Libertarianism as a Rejection of Politics

From a review I recently read:

Perhaps the most economical as well as charitable explanation of the inability of these two libertarian writers to see the forest of freedom for the trees of proslavery secessionism is their lack of understanding—indeed their doctrinaire rejection—of politics. Posing a counter-factual, DiLorenzo asks why Lincoln, if he was the master politician that his hagiographers say he was, “failed to use his legendary political skills and his rhetorical gifts to do what every other country of the world where slavery once existed had done: end it peacefully, without resort to warfare.” DiLorenzo says “most Americans would likely have chosen compensated emancipation…. Lincoln never seriously offered the nation the opportunity”(52). And why not? Because Lincoln “was not particularly supportive of emancipation” and needed a war to transform America into a centralized imperial nation! [ . . . ]

DiLorenzo is mistaken. Secession based on state sovereignty is neither the language nor the theory of American nationality in the Declaration of Independence. DiLorenzo’s assertions are, however, a reasonable facsimile of the reasoning that supported Southern secession. In a speech in the Senate, on January 10, 1861, for example, Jefferson Davis attempted to justify disunion in the name of “an inalienable right” of the people in each community giving them “the power … to abrogate and modify their form of Government.” Like Davis, today’s neosecessionists distort the right of revolution by treating it is a constitutionally protected right to overthrow their government. Moreover they err in regarding the Union as a compact between sovereign state-nations that, not withstanding ratification of the Constitution, were never under a legal obligation to obey the laws of the Union, except insofar as they voluntarily chose to do so. This was never the nature of the relationship between political authority and the rights of individuals in social contract communities, including the federal republic of the United States.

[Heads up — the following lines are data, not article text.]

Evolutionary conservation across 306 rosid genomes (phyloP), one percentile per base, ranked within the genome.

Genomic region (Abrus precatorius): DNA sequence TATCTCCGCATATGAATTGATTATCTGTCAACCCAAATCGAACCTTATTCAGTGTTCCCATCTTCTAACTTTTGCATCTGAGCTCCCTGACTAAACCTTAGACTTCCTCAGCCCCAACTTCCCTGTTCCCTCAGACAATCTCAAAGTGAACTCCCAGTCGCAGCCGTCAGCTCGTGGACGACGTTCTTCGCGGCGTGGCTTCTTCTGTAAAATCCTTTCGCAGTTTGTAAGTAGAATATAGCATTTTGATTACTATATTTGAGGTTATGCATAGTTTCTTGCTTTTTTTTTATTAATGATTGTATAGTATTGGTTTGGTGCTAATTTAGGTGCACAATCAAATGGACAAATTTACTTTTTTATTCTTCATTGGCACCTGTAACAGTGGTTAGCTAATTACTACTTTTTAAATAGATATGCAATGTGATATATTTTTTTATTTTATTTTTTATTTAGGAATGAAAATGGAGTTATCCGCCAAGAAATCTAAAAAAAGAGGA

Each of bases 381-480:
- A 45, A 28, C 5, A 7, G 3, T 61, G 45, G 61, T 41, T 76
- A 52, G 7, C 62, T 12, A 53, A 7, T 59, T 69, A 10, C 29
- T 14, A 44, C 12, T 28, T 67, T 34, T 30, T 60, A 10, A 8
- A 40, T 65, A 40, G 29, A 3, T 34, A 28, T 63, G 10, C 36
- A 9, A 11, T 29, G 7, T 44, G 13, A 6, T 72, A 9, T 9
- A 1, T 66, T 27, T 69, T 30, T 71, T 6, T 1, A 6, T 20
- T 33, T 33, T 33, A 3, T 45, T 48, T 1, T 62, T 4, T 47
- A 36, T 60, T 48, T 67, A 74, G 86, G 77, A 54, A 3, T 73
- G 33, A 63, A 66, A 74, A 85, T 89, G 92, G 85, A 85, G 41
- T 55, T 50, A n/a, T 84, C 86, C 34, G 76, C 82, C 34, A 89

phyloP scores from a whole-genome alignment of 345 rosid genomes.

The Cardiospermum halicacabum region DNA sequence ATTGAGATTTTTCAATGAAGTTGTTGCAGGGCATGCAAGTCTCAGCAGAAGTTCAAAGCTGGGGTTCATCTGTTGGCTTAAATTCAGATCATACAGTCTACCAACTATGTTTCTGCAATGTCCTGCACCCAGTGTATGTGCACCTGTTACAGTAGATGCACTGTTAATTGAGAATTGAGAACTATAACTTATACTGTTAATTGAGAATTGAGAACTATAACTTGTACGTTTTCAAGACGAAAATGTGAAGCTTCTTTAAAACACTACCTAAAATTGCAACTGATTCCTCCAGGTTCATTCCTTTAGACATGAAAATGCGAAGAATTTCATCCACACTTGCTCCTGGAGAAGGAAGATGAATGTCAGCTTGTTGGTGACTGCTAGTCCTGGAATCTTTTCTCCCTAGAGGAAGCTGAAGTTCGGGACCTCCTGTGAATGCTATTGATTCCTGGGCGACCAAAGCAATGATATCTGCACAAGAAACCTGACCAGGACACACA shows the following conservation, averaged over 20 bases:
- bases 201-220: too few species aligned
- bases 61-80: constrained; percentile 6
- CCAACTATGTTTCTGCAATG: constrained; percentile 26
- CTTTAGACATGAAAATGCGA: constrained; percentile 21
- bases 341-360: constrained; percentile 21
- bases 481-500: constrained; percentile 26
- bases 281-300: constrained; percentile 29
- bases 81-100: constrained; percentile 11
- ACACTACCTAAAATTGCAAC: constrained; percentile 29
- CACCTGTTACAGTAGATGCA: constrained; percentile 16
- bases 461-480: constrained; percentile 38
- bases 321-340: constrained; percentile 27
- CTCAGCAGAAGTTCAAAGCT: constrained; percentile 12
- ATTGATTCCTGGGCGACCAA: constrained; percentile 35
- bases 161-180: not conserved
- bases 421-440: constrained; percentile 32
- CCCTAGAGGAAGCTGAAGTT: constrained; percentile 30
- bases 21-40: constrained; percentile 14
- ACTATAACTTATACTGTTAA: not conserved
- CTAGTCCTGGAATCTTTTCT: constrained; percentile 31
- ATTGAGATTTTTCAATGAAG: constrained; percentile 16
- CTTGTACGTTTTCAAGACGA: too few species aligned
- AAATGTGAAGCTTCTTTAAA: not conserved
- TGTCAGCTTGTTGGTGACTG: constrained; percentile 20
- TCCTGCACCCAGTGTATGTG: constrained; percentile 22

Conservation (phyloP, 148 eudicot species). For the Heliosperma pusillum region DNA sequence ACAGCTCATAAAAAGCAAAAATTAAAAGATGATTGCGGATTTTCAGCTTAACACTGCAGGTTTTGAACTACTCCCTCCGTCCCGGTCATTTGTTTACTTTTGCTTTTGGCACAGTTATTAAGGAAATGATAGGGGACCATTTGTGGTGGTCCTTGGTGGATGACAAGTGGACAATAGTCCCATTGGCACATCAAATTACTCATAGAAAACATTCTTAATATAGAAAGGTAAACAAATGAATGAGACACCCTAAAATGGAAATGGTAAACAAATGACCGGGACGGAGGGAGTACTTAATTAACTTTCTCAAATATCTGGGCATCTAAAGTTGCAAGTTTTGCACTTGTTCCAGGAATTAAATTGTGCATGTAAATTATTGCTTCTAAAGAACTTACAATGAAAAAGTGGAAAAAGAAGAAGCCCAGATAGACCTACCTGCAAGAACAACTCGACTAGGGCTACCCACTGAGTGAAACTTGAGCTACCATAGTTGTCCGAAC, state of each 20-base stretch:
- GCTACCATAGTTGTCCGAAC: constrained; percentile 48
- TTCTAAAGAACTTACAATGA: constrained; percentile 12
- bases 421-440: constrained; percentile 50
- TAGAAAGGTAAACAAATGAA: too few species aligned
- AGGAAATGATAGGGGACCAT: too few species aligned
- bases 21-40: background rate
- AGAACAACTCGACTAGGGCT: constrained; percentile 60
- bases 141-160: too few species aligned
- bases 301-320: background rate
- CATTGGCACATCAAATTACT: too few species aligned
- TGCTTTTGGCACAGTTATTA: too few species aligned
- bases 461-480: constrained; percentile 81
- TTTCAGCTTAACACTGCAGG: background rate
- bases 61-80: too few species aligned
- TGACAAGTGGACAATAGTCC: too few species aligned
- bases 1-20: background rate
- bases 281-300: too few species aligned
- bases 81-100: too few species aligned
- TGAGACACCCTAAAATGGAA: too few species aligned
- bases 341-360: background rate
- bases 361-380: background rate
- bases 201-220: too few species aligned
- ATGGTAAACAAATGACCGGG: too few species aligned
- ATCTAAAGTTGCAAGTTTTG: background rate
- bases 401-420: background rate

Herman Belz, “Review: The Real Lincoln: A New Look at Abraham Lincoln, His Agenda, and an Unnecessary War, by Thomas J. DiLorenzo; When in the Course of Human Events: Arguing the Case for Southern Secession, by Charles Adams”.

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